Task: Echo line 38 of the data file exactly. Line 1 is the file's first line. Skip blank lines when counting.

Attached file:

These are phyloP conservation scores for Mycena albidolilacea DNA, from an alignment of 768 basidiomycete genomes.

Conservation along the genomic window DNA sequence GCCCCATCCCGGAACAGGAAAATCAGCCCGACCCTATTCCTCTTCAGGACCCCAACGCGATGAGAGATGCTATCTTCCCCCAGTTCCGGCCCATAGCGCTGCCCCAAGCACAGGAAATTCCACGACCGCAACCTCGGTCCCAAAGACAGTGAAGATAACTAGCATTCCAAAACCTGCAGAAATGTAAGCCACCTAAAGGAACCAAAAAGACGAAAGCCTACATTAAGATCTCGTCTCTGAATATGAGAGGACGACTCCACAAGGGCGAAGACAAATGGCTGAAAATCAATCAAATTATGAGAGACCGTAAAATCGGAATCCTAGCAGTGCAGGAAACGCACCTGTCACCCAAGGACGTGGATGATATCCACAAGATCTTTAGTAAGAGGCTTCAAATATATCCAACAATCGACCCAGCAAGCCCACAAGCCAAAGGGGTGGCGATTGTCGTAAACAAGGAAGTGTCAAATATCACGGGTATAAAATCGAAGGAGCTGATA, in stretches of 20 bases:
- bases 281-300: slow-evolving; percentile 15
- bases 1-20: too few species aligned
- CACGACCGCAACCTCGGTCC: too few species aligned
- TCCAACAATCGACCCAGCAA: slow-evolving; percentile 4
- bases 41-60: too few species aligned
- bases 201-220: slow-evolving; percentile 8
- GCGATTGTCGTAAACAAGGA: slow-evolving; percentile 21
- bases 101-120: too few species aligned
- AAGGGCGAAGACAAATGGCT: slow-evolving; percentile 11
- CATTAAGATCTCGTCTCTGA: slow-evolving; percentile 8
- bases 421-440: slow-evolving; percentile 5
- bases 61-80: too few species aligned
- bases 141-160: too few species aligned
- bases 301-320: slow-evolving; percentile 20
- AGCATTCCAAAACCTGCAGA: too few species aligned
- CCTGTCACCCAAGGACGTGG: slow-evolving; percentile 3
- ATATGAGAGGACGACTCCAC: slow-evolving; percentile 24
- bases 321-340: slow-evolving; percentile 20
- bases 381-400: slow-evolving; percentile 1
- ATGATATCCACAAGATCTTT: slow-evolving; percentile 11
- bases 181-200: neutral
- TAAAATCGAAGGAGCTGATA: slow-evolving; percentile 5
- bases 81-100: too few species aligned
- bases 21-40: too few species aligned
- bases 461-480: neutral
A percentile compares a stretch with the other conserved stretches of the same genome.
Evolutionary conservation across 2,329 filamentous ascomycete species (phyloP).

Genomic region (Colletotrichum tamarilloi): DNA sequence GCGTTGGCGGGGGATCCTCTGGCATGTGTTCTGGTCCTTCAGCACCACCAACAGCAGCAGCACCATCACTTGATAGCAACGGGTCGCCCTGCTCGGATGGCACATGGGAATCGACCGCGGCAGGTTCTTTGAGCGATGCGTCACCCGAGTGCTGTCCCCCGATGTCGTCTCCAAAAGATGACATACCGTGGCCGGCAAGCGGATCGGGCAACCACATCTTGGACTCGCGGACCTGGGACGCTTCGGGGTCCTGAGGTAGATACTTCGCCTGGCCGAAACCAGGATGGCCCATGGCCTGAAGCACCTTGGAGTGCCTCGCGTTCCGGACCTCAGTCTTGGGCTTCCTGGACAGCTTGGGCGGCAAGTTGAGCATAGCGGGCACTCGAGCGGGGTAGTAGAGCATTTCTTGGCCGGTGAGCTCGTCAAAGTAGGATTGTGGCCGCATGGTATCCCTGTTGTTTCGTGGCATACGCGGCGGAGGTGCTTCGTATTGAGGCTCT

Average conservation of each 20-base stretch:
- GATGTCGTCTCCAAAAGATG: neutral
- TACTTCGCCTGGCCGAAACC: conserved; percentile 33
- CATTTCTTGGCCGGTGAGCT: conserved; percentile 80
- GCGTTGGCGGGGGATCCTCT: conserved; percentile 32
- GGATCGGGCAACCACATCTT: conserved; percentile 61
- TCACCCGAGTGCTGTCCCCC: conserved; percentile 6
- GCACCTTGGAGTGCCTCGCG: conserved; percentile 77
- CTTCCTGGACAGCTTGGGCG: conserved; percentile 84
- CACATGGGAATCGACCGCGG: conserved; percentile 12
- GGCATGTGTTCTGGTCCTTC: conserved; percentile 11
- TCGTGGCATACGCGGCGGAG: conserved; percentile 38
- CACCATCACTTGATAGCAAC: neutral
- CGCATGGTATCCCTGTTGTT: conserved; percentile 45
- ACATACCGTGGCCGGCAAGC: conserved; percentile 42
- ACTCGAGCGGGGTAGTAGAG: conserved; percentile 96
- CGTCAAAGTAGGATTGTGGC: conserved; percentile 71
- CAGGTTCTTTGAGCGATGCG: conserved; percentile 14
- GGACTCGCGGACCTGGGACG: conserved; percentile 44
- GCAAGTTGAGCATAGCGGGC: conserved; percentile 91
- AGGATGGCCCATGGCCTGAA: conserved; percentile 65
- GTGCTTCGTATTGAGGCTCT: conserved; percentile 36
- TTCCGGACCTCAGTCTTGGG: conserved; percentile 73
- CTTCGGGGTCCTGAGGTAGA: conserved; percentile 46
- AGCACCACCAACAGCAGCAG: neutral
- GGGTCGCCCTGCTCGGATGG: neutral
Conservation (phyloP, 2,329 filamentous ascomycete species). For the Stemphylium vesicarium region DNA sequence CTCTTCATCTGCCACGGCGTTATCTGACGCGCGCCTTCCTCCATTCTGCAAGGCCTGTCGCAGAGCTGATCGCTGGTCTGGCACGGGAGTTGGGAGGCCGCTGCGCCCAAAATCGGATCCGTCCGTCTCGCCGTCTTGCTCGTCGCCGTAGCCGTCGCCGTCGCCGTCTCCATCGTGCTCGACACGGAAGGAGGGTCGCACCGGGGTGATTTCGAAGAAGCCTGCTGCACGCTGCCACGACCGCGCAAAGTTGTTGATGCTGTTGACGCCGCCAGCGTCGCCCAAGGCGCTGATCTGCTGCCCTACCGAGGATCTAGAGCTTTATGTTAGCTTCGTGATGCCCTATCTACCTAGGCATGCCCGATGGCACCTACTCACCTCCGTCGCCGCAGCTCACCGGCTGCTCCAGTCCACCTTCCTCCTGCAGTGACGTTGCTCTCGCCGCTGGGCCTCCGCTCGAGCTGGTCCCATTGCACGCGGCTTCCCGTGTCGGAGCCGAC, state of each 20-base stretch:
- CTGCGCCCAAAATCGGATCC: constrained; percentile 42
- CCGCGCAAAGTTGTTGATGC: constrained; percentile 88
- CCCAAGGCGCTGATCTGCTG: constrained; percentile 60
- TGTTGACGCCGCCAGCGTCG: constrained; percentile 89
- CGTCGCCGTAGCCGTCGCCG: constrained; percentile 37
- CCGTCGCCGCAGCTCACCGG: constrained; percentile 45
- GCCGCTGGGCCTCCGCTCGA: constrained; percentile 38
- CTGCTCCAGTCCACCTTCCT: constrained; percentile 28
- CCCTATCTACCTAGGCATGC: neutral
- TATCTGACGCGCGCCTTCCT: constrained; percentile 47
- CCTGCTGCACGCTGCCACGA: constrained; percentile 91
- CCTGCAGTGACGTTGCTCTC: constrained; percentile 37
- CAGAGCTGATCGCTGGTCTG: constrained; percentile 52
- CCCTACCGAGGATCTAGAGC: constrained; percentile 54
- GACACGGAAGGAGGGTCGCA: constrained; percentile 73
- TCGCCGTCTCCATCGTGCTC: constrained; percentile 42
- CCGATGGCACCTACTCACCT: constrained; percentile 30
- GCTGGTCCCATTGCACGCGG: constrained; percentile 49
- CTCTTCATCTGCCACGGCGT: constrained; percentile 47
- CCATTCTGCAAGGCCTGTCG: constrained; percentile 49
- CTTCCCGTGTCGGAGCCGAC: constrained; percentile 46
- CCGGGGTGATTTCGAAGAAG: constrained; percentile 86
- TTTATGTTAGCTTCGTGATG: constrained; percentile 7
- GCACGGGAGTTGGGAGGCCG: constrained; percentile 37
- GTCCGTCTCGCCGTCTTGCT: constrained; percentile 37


- GCACCTTGGAGTGCCTCGCG: conserved; percentile 77